Morningstar wrote a critique yesterday about Tactical Mutual Funds. Here’s a Reality Check for Investors Considering Tactical Funds. While they do make some valid points there basic conclusion that people don’t need to add tactical funds to their portfolios leaves the average investor with the same asset allocation advice that got them crushed in 2002 and 2008 and that has made them no money for the past decade. This is not surprising of course as Morningstar’s business model is built off asset allocation and traditional mutual funds that fit neatly into a style box.
They do make some valid points in the article because there are a number of mutual funds and money managers who would call themselves tactical that really are not. Tactical asset allocation quite simply is about being in harmony with major market trends, moving based on verification—not prediction, being willing to go to 100% cash for as long as needed, and avoiding the large long term loss. The tactical mutual fund landscape is filled with funds that try to predict markets and funds that claim to be tactical but are only willing to make minor shifts in allocations. There are also a number of “tactical” funds out there purely because of the marketing sizzle with managers that have no real experience investing tactically. So there is no wonder why most of these types of funds would have unimpressive performance.
At the end of the article the advice moves to outright dangerous:
“Tactical funds maintaining exposure to multiple asset classes such as MFS Global Multi-Asset GLMAX may be more suitable as core holdings.”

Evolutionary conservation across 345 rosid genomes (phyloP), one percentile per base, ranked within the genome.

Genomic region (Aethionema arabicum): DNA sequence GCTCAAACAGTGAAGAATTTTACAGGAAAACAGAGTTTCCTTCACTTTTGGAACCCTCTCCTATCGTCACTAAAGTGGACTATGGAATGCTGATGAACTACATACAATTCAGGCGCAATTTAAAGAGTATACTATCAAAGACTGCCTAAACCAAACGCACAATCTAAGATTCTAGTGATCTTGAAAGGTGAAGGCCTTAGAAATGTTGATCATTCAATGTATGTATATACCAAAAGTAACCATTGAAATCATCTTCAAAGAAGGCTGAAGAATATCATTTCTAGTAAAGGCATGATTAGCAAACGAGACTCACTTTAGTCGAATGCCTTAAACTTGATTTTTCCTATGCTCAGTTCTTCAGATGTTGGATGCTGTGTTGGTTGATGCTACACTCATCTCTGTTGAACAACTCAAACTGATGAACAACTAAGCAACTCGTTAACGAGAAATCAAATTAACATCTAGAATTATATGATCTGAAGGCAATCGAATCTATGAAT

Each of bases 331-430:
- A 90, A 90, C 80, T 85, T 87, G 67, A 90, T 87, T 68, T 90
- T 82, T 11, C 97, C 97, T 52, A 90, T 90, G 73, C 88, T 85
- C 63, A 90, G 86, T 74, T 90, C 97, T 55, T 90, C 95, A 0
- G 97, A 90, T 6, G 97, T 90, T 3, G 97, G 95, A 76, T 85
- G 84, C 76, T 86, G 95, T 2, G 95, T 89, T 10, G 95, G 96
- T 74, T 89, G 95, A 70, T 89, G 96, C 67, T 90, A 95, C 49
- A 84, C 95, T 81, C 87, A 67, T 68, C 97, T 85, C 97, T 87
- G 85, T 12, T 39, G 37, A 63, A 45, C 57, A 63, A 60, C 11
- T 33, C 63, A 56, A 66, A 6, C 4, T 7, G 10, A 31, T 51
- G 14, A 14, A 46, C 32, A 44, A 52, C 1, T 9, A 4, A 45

“Clearly, the funds that take advantage of the flexibility to invest 0%-100% of assets in any asset class ought to be viewed as opportunistic holdings and kept to a much smaller portion of a portfolio, so they won’t skew an investor’s overall asset allocation or subject them to outsize losses if that fund’s tactical bet goes very wrong.”
This is actually the other way around. Funds that maintain exposure no matter what the market is doing expose investors to outsize losses as they ride the market downwards. The funds that can go from 0-100% at least give investors the opportunity to get out before a bad market turns into a really bad market.
The bottom line is that traditional asset allocation and using the Morningstar rating system to pick funds doesn’t work and hasn’t worked. It also exposes investors to way too much risk. True tactical asset allocation that stays in harmony with major market trends would have protected investors in 2002 and 2008 and is the only way to manage money that works.